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How long-1 eyed -2eyed?

Discussion in 'Shooting Related Threads' started by 635 G, Dec 29, 2010.

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  1. 635 G

    635 G Well-Known Member

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    Been working at becoming a 2 eyed shooter. Don't have enough confidence yet to shoot singles (registered targets) with 2 eyes. Been shooting practice & registered handicap only (average doesn't mean anything to me in caps) If I can't feel truly confident within 2000 targets. Should I give it up & stay with 1 eye. When I'm shooting with 2 eyes my hold points are different & the way I see the targets seems totally different.

    Phil Berkowitz
     
  2. Bob Hawkes

    Bob Hawkes Well-Known Member

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    Phil, I certainly am not a good example, an old dog trying to learn new tricks. You use the figure 2,000. I've not been counting but I am well past that, almost a year now. Years ago I had given it a try a couple of times and gave up way too early and went back to the one eye. I wish I had made the sincere effort then that it requires. I am now comfortable with the two eyes and starting to be more consistant. It is an adventure but I think it is worth the effort if you can. Good luck, Bob
     
  3. W.P.T.

    W.P.T. TS Member

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    I cannot remember not being a two eyed shooter, stick with it and one day you won't even think about and you will just do it without thinking about it ... WPT ... (YAC) ...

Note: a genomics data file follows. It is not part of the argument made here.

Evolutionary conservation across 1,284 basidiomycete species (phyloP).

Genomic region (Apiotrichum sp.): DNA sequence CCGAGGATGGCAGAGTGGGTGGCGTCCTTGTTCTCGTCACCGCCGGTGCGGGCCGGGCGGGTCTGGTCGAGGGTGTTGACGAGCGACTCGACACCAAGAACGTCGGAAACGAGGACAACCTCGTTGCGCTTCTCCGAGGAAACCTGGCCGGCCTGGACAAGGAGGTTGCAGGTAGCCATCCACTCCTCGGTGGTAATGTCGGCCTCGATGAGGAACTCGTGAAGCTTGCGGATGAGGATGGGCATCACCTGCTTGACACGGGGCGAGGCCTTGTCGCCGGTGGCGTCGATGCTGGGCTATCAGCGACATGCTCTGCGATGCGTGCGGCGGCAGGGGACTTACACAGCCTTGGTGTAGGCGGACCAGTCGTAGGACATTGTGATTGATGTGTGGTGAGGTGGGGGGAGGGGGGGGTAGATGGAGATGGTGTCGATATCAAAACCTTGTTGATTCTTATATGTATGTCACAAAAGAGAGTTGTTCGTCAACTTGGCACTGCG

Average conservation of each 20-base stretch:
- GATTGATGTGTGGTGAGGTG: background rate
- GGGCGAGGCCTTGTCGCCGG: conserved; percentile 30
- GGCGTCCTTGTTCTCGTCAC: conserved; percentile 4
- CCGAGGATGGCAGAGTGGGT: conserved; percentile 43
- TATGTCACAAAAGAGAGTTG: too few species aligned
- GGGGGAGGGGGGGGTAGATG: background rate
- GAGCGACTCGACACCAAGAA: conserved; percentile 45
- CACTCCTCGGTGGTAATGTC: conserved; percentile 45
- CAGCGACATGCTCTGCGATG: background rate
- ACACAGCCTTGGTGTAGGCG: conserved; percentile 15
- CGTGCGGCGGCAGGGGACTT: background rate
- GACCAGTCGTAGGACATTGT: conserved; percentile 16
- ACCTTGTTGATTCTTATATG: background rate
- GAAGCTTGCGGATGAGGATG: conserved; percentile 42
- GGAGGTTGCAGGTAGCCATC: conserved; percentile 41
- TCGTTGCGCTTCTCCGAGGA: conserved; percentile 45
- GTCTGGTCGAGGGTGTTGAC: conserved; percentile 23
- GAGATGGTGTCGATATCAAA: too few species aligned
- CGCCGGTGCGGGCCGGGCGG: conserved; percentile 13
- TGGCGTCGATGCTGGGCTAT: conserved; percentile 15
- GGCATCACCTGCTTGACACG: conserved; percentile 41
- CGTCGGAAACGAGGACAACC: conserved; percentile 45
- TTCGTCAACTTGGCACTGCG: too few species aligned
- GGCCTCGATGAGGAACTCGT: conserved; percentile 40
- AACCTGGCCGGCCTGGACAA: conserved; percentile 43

4. Ross

    Ross Well-Known Member

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    Don't worry about what others do if it's working for you do it your way. Remember the old saying, if it ain't broke don't mess with it. I have always shot 2 eyed with a shotgun but when I pick up a rifle that left eye just falls shut. I know some very good shooters both ways. Just see which way provides the results that you are looking for & use that one. JMO --Ross Puls
     
  5. birdtracker

    birdtracker Active Member

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    635G:It depends on how competitive you are. If you expect to be on the board at the end of the shoot, percentages are most are 2 eyed. Not all but most. Birdtracker
     
  6. drbortone

    drbortone Member

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    It takes 4-6 months to become a two eye shooter but is defenitely a great advantage over the one eye. I strongly recommend you be patient and keep trying. I have a student 11 year shooter who was taught by an old trap shooter to cover one eye and I was able to change her (thank God) to two eyes in a very short time. Keep at it and be patient also keep in mind that you only need to look at the target to point the gun - not aim at the target. If it helps the figure eight on the bids should not be looked this will become a blur...